The pulley sheave 148 includes a hub 156 which is journalled by a tapered roller bearing 158 located in bearing opening 160 formed in the forward wall portion 62 of the housing. A cover plate 162 covers a bearing opening. Sheave 146 is supported on the hub 156. - It includes internal ball grooves that register with external ball grooves formed in the hub 156. A driving connection is established between the sheave 146 and the hub 156 by balls 164 located in the registering grooves.
Sheave 146 carries at its outer margin a cylin- er 166. Piston 168 is received within the cylinder 166, the latter being movable with the sheave 146 as the piston 168 remains stationary. A series of springs 170 is positioned between the sheave 146 and the stationary piston 168. A pressure chamber is defined by the pres-sure cavity located on the right hand side of the piston 168 as shown at 172. Fluid pressure is admitted to
chamber 172 through port 174 and communicating radial
passage 176 formed in the hub 156.
A radial wall 178 is carried by the cylinder 166 and is fixed thereto by snap ring 180. Wall 178 creates a static fluid pressure cavity between it and the piston 168 so that any centrifugal pressure that is developed due to the rotation of the sheave 146. Piston 168 and cylinder 166 will be opposed by a counterbalancing pres- sure developed due to the rotation of the fluid within the space between wall 178 and piston 168.
Piston 168 is adapted to rotate with the hub 156 since it is secured by staking at 182 to the hub 156, but it is held axially fast as the sheave 146 is adjusted.
In Figure IB a first drive range clutch 184, is located adjacent sheave 148, and a second high ratio
drive range clutch assembly is shown. at 186. Clutch
assembly 184 includes a clutch disc carrier 188 and an
overrunning coupling 190, the latter having an outer race 192 that is externally splined to internally splined
clutch discs of the clutch assembly 184. An annular •
cylinder 194 is formed in the sheave 148, and an annular cylinder 196 is received in the annular cylinder 194.
Piston 196 includes a pressure ring 198 that applies
pressure to the clutch discs, the reaction force being
taken on a thrust ring 200 carried by the disc carrier
Overrunning coupling 190 includes an inner race
202 that is splined to shaft 150. It is connected
directly to low range drive gear 204 supported on shaft
Clutch assembly 186 includes a clutch hub 206 to which is drivably connected a clutch cylinder 208. The outer margin of the cylinder 208 carries externally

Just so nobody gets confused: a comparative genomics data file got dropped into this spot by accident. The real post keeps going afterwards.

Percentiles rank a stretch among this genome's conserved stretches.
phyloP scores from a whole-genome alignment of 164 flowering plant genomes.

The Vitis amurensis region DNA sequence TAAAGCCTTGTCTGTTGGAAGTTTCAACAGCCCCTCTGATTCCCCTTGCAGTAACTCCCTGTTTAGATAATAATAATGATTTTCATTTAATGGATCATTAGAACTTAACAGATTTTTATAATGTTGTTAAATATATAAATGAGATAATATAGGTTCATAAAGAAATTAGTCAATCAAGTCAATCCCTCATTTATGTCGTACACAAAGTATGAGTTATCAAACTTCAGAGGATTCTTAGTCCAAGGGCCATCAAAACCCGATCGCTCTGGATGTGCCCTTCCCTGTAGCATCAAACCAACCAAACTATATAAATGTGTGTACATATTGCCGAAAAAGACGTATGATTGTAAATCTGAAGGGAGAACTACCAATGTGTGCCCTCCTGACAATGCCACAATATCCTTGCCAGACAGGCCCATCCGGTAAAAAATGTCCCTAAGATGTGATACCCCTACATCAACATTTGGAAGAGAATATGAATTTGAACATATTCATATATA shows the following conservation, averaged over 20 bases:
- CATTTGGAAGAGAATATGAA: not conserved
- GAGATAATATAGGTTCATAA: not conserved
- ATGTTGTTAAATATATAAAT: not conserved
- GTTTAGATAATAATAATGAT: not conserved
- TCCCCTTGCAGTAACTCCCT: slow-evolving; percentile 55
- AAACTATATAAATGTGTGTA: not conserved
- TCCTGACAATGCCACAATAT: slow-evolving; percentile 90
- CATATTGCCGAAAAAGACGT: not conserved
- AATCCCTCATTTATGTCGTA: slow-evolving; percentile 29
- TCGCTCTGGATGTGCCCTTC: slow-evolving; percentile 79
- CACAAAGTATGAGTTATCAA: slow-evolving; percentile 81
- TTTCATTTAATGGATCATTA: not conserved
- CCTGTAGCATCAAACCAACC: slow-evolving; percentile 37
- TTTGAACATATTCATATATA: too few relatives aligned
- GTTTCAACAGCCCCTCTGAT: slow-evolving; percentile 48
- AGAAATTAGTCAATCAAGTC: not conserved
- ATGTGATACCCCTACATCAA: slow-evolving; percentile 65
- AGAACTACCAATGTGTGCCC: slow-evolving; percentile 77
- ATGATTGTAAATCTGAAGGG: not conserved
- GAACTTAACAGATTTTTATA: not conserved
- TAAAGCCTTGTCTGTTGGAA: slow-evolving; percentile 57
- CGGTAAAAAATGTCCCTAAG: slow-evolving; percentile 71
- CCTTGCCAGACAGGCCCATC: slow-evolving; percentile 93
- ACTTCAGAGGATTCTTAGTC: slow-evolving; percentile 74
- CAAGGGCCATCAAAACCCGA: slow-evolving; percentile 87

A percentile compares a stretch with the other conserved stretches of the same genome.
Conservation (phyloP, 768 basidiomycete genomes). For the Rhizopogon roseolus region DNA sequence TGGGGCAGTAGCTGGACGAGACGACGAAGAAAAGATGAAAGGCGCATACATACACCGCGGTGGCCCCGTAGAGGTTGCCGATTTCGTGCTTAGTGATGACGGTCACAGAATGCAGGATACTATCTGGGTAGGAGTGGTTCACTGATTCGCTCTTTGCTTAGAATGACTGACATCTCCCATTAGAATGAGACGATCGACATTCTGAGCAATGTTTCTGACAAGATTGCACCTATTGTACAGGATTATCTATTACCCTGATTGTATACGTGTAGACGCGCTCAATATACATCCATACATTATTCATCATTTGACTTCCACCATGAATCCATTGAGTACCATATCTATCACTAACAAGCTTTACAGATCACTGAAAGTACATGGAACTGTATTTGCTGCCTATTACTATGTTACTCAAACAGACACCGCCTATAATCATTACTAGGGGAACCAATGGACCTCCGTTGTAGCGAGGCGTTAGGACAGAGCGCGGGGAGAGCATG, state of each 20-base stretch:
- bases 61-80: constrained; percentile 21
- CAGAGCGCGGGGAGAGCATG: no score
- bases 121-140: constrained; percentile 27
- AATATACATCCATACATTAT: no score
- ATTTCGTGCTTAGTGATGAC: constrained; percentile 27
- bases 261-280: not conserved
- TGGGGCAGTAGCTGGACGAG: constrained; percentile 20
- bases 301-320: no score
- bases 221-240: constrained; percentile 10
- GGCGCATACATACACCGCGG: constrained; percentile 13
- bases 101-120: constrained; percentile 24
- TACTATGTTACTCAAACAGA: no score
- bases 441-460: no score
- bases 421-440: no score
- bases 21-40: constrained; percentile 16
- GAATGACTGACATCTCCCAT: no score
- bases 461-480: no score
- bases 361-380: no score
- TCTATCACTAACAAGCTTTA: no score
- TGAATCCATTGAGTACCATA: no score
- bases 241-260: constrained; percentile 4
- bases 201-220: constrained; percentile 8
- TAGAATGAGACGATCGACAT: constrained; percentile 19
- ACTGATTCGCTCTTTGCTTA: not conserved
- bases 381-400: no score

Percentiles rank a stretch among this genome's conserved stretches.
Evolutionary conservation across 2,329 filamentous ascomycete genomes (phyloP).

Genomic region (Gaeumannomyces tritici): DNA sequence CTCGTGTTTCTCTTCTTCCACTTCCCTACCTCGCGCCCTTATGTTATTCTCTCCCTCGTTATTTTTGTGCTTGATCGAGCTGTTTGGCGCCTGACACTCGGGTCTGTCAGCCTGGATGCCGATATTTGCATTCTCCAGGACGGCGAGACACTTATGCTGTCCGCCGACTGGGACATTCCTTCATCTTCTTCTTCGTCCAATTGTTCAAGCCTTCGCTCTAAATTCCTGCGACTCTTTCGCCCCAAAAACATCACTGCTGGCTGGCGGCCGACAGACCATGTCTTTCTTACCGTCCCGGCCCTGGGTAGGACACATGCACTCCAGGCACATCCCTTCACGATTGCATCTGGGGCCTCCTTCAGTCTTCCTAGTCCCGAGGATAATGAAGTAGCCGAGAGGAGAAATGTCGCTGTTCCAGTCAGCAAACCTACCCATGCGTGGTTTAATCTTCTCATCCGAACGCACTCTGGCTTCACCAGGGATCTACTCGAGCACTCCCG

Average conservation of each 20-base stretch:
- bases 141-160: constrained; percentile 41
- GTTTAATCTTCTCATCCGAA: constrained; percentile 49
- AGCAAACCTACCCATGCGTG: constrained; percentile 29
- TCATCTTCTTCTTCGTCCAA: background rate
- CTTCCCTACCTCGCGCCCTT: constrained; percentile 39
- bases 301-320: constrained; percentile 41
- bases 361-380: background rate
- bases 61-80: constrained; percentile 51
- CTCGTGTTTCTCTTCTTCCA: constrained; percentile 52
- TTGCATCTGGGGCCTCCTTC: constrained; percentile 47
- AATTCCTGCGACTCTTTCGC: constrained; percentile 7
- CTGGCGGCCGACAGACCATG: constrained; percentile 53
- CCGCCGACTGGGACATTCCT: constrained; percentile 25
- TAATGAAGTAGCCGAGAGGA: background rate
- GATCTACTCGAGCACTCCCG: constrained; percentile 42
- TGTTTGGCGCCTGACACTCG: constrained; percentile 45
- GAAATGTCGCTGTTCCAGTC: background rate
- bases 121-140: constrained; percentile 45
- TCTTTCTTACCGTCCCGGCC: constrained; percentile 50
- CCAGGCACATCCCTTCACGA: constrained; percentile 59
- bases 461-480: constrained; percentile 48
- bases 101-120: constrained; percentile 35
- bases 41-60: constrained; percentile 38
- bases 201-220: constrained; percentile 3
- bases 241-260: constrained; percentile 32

splined clutch discs of the clutch assembly 186, and
cooperating internally splined clutch discs of the clutch

*__ WIPO _ assembly 186 are splined to externally splined member 210, which is connected directly to second range drive gear 212 supported on the shaft 150.
Cylinder 208 defines an annular pressure chamber 214 which receives annular piston 216. the latter having a pressure ring 218 that distributes a clutch engaging force to the disc of the clutch assembly 186. The reaction force is accommodated by a thrust ring 220 carried by the cylinder 208.
Pressure is distributed to the annular pressure chamber 214 through radial ports 222 and 224 located in shaft 150 and in hub 206. the latter being splined to shaft 150 at 226.
Reverse drive gear 228 is connected to the gear 212 and together with the gear 212 is supported by the shaft 150. It engages drivably reverse drive pinion 230 which engages in turn reverse gear 232.
Gear 232 is rotatably supported on countershaft 234, one end of which is journalled by a tapered roller bearing 236 mounted in bearing opening 238 of housing portion 240 which forms a part of the previously described housing 18 and housing portion 28. The other end of the countershaft 234 is supported by a tapered roller bearing 242 positioned in a bearing pocket 244 in housing portion 246, the latter forming a part of housing portion 62 previously described.
Second drive range gear 248 is rotatably supported on the countershaft 234. It meshes with gear 212. Low drive range gear 250 is drivably connected to countershaft 234, and it meshes with low range gear 204. Final drive gear 252 drivably engages differential drive gear 254 carried by a differential carrier 256. A spline clutch hub 258 is connected drivably to the countershaft 234, and an internally spline clutch sleeve 260 is slid-ably positioned on the hub 258. Gear 232 has external clutch teeth 262 located directly adjacent corresponding external clutch teeth on the hub 258, and gear 248 has external clutch teeth 264 located directly adjacent the external teeth of the hub 258 on the left hand side thereof. Sleeve 260 can be shifted from a left hand position to a right hand position, and when it is in the left hand position, countershaft 234 becomes con- nected directly to the gear 248. When the clutch sleeve 260 is in the right hand position, countershaft 234 becomes directly connected to gear 232.